Written by Rebecca Larson The most recognizable Seymours at the court of Henry VIII were: Edward, Thomas, and Jane Seymour. Other than Elizabeth Seymour, who married Gregory, the son of Thomas Cromwell, there was another Seymour brother who occasionally spent time at court and is often overlooked, his name was Henry. Not to mention their youngest sister, Dorothy. But today we are going to look at Henry, in particular.
Written by Rebecca Larson While this should not be considered an in-depth research of the time period (as that would take the time to write another book), this should be seen as a way to follow Jane Seymour’s rise as the other lady in Henry VIII’s life, just before the execution of Anne Boleyn. In this article I follow the trail of gossip through Imperial ambassador, Eustace Chapuys as well as a letter from Henry to Jane, up to December 1536, when it is suspected that Jane [More]
Written by Rebecca Larson Let’s do like they did in the 14th century during the outbreak of the Black Death. As some of you are self-quarantining, or self-isolating, let’s use the inspiration of Italian author Giovanni Boccaccio who compiled: 100 tales told by a group of seven young women and three young men sheltering in a secluded villa just outside Florence to escape the Black Death, which was afflicting the city. Boccaccio probably conceived of The Decameron after the [More]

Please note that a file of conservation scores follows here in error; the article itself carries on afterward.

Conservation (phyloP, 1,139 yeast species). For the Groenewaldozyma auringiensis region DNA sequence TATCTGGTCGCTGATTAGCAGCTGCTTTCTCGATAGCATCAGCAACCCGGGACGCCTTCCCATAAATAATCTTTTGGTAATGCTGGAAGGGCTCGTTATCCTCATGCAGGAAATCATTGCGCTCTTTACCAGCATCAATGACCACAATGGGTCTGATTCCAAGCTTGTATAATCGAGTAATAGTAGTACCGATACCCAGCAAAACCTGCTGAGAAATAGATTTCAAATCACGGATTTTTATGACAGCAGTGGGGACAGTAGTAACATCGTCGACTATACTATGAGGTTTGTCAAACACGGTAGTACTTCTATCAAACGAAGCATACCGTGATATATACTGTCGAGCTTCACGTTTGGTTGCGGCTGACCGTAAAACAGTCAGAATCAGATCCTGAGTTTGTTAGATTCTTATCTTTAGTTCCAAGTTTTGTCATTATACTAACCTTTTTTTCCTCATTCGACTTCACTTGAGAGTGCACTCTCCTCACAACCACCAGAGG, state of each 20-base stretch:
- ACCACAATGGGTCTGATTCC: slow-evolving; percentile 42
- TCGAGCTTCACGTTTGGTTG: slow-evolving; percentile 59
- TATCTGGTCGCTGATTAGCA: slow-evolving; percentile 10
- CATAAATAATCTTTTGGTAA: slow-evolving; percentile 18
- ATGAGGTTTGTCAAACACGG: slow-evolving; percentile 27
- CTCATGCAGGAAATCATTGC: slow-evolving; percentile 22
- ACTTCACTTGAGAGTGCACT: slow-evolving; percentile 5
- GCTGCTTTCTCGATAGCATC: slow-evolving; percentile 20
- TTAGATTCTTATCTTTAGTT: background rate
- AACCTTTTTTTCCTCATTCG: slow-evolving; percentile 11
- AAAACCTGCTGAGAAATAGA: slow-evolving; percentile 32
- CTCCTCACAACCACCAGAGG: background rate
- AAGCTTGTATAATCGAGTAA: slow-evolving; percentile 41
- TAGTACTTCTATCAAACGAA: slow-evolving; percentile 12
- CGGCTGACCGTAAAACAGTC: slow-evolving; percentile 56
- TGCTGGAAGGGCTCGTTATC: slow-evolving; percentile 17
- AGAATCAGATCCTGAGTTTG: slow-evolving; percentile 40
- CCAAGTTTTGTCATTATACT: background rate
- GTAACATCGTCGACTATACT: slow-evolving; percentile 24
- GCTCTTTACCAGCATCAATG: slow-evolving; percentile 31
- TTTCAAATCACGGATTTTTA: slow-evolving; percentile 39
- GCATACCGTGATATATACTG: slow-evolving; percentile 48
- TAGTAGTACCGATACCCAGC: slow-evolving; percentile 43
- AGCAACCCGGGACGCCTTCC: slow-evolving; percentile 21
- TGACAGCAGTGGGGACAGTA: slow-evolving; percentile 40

Written by Rebecca Larson The downfall of Anne Boleyn is one of the most talked about pieces of Tudor history. Her execution is the one event that all Tudor lovers are aware familiar with – people are fascinated by her because she was unjustly executed. Most of us can agree that she did not deserve the end she met, but that is not what this article is about. This article touches base on the three women who may have been responsible for the events to take motion, but in [More]